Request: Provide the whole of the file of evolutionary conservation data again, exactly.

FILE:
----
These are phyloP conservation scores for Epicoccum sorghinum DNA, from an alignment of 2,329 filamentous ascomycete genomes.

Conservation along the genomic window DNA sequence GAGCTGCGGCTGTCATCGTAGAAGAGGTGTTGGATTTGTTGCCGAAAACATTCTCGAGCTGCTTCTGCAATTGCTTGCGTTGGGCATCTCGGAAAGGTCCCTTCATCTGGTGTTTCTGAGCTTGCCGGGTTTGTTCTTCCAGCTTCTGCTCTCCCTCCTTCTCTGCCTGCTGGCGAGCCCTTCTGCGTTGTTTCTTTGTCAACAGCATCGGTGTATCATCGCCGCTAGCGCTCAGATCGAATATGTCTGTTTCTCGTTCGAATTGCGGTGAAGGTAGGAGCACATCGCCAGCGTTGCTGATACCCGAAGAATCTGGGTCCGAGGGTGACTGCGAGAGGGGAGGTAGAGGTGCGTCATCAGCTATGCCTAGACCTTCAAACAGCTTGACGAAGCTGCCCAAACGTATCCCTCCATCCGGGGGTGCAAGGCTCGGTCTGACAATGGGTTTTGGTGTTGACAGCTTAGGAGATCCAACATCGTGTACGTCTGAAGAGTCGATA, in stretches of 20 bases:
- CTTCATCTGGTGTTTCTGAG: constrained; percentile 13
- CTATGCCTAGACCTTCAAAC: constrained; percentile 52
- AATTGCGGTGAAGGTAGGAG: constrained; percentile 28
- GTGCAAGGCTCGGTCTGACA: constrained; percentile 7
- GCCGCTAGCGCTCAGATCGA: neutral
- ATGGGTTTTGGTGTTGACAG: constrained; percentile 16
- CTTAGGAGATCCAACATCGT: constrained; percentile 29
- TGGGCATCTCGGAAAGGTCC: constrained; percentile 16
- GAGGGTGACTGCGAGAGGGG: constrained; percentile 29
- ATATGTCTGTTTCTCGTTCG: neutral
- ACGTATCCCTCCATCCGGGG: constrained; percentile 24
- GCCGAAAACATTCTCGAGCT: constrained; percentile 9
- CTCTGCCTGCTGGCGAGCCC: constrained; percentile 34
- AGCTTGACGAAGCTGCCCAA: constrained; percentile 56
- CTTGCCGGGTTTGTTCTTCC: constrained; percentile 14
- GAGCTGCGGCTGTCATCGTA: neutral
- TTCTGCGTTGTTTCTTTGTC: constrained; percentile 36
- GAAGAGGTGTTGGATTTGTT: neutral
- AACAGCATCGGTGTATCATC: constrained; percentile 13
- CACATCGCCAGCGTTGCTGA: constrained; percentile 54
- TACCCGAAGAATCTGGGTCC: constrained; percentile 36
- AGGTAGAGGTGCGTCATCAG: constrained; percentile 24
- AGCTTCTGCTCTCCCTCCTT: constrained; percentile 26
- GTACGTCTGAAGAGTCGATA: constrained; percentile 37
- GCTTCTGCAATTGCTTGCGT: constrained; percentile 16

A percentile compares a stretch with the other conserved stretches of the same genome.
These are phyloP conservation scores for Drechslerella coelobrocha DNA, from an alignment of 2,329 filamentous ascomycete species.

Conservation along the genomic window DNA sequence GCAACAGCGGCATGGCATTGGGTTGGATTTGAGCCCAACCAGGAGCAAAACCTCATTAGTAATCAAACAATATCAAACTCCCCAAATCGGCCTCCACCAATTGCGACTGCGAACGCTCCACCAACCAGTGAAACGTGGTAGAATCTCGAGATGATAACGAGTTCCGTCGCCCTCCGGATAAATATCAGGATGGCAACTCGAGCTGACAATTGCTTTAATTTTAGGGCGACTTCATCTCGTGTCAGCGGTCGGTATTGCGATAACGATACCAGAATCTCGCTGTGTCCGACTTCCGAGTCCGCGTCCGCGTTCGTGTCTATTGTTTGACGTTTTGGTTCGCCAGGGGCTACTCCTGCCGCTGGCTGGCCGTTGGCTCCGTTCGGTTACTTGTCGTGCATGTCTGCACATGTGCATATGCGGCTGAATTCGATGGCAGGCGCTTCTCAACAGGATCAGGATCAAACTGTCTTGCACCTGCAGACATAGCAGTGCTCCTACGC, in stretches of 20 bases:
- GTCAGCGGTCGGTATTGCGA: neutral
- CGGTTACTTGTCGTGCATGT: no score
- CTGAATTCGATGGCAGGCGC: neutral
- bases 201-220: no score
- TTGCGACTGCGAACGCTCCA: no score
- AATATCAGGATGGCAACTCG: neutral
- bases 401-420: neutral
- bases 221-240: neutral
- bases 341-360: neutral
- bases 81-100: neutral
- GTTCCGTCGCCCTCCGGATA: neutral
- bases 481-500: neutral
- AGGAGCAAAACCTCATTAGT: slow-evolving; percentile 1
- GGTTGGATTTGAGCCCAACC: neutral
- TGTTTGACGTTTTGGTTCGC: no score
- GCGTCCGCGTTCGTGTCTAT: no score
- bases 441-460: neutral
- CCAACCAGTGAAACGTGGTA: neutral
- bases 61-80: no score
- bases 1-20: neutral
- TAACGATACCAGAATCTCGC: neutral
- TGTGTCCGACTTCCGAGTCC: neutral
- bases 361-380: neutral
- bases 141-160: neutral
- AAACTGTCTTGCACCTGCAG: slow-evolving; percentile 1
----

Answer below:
These are phyloP conservation scores for Epicoccum sorghinum DNA, from an alignment of 2,329 filamentous ascomycete genomes.

Conservation along the genomic window DNA sequence GAGCTGCGGCTGTCATCGTAGAAGAGGTGTTGGATTTGTTGCCGAAAACATTCTCGAGCTGCTTCTGCAATTGCTTGCGTTGGGCATCTCGGAAAGGTCCCTTCATCTGGTGTTTCTGAGCTTGCCGGGTTTGTTCTTCCAGCTTCTGCTCTCCCTCCTTCTCTGCCTGCTGGCGAGCCCTTCTGCGTTGTTTCTTTGTCAACAGCATCGGTGTATCATCGCCGCTAGCGCTCAGATCGAATATGTCTGTTTCTCGTTCGAATTGCGGTGAAGGTAGGAGCACATCGCCAGCGTTGCTGATACCCGAAGAATCTGGGTCCGAGGGTGACTGCGAGAGGGGAGGTAGAGGTGCGTCATCAGCTATGCCTAGACCTTCAAACAGCTTGACGAAGCTGCCCAAACGTATCCCTCCATCCGGGGGTGCAAGGCTCGGTCTGACAATGGGTTTTGGTGTTGACAGCTTAGGAGATCCAACATCGTGTACGTCTGAAGAGTCGATA, in stretches of 20 bases:
- CTTCATCTGGTGTTTCTGAG: constrained; percentile 13
- CTATGCCTAGACCTTCAAAC: constrained; percentile 52
- AATTGCGGTGAAGGTAGGAG: constrained; percentile 28
- GTGCAAGGCTCGGTCTGACA: constrained; percentile 7
- GCCGCTAGCGCTCAGATCGA: neutral
- ATGGGTTTTGGTGTTGACAG: constrained; percentile 16
- CTTAGGAGATCCAACATCGT: constrained; percentile 29
- TGGGCATCTCGGAAAGGTCC: constrained; percentile 16
- GAGGGTGACTGCGAGAGGGG: constrained; percentile 29
- ATATGTCTGTTTCTCGTTCG: neutral
- ACGTATCCCTCCATCCGGGG: constrained; percentile 24
- GCCGAAAACATTCTCGAGCT: constrained; percentile 9
- CTCTGCCTGCTGGCGAGCCC: constrained; percentile 34
- AGCTTGACGAAGCTGCCCAA: constrained; percentile 56
- CTTGCCGGGTTTGTTCTTCC: constrained; percentile 14
- GAGCTGCGGCTGTCATCGTA: neutral
- TTCTGCGTTGTTTCTTTGTC: constrained; percentile 36
- GAAGAGGTGTTGGATTTGTT: neutral
- AACAGCATCGGTGTATCATC: constrained; percentile 13
- CACATCGCCAGCGTTGCTGA: constrained; percentile 54
- TACCCGAAGAATCTGGGTCC: constrained; percentile 36
- AGGTAGAGGTGCGTCATCAG: constrained; percentile 24
- AGCTTCTGCTCTCCCTCCTT: constrained; percentile 26
- GTACGTCTGAAGAGTCGATA: constrained; percentile 37
- GCTTCTGCAATTGCTTGCGT: constrained; percentile 16

A percentile compares a stretch with the other conserved stretches of the same genome.
These are phyloP conservation scores for Drechslerella coelobrocha DNA, from an alignment of 2,329 filamentous ascomycete species.

Conservation along the genomic window DNA sequence GCAACAGCGGCATGGCATTGGGTTGGATTTGAGCCCAACCAGGAGCAAAACCTCATTAGTAATCAAACAATATCAAACTCCCCAAATCGGCCTCCACCAATTGCGACTGCGAACGCTCCACCAACCAGTGAAACGTGGTAGAATCTCGAGATGATAACGAGTTCCGTCGCCCTCCGGATAAATATCAGGATGGCAACTCGAGCTGACAATTGCTTTAATTTTAGGGCGACTTCATCTCGTGTCAGCGGTCGGTATTGCGATAACGATACCAGAATCTCGCTGTGTCCGACTTCCGAGTCCGCGTCCGCGTTCGTGTCTATTGTTTGACGTTTTGGTTCGCCAGGGGCTACTCCTGCCGCTGGCTGGCCGTTGGCTCCGTTCGGTTACTTGTCGTGCATGTCTGCACATGTGCATATGCGGCTGAATTCGATGGCAGGCGCTTCTCAACAGGATCAGGATCAAACTGTCTTGCACCTGCAGACATAGCAGTGCTCCTACGC, in stretches of 20 bases:
- GTCAGCGGTCGGTATTGCGA: neutral
- CGGTTACTTGTCGTGCATGT: no score
- CTGAATTCGATGGCAGGCGC: neutral
- bases 201-220: no score
- TTGCGACTGCGAACGCTCCA: no score
- AATATCAGGATGGCAACTCG: neutral
- bases 401-420: neutral
- bases 221-240: neutral
- bases 341-360: neutral
- bases 81-100: neutral
- GTTCCGTCGCCCTCCGGATA: neutral
- bases 481-500: neutral
- AGGAGCAAAACCTCATTAGT: slow-evolving; percentile 1
- GGTTGGATTTGAGCCCAACC: neutral
- TGTTTGACGTTTTGGTTCGC: no score
- GCGTCCGCGTTCGTGTCTAT: no score
- bases 441-460: neutral
- CCAACCAGTGAAACGTGGTA: neutral
- bases 61-80: no score
- bases 1-20: neutral
- TAACGATACCAGAATCTCGC: neutral
- TGTGTCCGACTTCCGAGTCC: neutral
- bases 361-380: neutral
- bases 141-160: neutral
- AAACTGTCTTGCACCTGCAG: slow-evolving; percentile 1